Hachioji teacher closes in on global education award

Staff Report

An English teacher from Hachioji in western Tokyo is edging closer to becoming the first Japanese to win the annual Global Teacher Prize after the shortlist was narrowed down to ten finalists.

The award, dubbed the “Nobel Prize for education,” honors teachers who make major contributions to their profession and society with a $1 million reward.

When Kazuya Takahashi, 35, of Kogakuin University Junior and Senior High School found out he had made the list last fall, it was 50 names long. Now he’s in the top 10.

“In a society where many students are channeled into a pre-determined career, Kazuya Takahshi’s pupils often take a different path,” the award committee said in its citation. “His innovative teaching methods are designed to develop creativity and independent thinking.”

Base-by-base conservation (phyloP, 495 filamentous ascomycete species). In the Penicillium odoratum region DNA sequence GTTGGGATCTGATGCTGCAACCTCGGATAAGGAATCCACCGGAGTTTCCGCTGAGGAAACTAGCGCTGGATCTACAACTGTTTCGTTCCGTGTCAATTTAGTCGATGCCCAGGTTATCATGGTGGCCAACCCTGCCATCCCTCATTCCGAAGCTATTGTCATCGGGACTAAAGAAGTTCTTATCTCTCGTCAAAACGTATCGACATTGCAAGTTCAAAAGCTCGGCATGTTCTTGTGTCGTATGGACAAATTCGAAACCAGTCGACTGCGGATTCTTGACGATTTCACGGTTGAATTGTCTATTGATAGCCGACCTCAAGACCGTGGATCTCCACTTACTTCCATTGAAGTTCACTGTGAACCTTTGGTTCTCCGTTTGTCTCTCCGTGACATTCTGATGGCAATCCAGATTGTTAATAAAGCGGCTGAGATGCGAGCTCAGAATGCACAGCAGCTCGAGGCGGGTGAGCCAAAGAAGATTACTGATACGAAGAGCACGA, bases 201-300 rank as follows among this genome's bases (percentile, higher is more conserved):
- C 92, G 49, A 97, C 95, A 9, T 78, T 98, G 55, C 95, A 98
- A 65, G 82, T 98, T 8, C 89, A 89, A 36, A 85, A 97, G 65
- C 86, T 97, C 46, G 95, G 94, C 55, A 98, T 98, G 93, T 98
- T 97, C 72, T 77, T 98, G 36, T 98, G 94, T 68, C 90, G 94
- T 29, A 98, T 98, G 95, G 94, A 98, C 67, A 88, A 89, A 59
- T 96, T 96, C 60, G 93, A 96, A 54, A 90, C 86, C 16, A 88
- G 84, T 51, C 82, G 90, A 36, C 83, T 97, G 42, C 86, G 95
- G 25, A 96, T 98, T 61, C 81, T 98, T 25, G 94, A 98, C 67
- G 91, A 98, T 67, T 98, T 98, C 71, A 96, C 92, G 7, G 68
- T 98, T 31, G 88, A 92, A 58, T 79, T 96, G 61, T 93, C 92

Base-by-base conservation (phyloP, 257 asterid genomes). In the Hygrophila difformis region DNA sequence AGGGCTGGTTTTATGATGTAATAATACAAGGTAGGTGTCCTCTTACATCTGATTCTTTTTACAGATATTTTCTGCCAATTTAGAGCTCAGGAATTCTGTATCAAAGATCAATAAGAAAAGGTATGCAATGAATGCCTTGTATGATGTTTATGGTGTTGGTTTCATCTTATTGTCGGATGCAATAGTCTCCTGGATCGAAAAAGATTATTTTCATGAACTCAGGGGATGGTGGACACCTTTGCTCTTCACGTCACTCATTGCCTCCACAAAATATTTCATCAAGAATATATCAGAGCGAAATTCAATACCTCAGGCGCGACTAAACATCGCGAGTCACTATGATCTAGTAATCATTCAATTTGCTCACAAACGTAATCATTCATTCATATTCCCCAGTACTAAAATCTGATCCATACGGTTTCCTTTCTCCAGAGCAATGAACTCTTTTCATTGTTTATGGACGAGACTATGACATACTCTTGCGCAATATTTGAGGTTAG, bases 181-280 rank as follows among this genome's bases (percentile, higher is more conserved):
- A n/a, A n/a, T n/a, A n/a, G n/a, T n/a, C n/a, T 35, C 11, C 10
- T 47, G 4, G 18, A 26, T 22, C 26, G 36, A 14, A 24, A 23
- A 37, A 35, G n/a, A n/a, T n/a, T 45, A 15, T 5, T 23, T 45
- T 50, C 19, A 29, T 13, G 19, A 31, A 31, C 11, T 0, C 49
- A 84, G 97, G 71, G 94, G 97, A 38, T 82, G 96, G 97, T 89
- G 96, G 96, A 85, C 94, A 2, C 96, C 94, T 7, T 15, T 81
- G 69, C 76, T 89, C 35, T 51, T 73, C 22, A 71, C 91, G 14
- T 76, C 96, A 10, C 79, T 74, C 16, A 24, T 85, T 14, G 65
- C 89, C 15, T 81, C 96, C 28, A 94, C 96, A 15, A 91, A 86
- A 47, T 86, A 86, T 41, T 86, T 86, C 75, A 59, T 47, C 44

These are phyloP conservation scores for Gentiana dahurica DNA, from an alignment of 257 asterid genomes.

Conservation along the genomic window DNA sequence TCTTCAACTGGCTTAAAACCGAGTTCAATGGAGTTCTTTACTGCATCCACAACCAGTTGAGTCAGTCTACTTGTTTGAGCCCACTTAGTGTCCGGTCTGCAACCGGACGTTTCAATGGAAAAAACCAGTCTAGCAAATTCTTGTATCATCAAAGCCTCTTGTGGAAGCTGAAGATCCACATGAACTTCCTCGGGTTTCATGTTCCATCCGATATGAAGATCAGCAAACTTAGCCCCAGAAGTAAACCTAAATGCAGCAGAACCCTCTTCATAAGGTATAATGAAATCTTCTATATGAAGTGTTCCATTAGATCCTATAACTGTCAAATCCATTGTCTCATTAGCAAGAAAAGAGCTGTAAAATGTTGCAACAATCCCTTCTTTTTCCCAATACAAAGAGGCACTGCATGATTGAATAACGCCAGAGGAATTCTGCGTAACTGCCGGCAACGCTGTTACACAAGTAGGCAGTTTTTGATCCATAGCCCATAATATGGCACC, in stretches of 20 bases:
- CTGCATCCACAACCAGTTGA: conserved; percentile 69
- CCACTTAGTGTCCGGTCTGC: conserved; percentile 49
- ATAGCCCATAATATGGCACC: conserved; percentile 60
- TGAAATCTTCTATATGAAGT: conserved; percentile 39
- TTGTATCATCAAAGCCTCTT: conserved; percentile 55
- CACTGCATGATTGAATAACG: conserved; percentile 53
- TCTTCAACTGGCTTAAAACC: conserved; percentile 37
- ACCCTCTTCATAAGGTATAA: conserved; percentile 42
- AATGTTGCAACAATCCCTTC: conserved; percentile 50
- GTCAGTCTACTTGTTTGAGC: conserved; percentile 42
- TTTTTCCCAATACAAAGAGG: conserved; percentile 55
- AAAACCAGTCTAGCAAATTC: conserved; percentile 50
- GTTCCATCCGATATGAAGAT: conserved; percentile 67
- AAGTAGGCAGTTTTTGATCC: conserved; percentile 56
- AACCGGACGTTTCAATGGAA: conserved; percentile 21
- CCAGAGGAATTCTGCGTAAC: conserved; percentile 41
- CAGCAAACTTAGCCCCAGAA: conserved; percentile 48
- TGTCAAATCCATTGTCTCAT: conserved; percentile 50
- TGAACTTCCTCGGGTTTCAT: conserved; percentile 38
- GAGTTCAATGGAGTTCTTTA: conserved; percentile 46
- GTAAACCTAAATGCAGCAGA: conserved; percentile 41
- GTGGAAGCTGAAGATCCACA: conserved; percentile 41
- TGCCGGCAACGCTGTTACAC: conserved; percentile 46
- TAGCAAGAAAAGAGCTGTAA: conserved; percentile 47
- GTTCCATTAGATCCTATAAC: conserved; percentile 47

The first-ever nominee from Japan was selected from 8,000 candidates representing 148 countries.

Takahashi has translated English educational software into Japanese to improve communication with students, their parents and other teachers. He also encourages children to think independently, engaging them in fieldwork on social issues in other countries, such as Indonesia.

The winner will be announced at the Global Education and Skills Forum in Dubai, United Arab Emirates, on March 13. The prize was created by — and is sponsored by — the nonprofit Varkey Foundation, which is trying to raise the status of teachers.

If he wins, Takahashi says he would use the prize money to establish a foundation for students in Tohoku struggling with the legacy of the 2011 quake and tsunami. He also hopes to establish his own school someday.

The revised list was disclosed Wednesday. Other finalists include teachers dedicated to female education or promoting peace in conflict zones.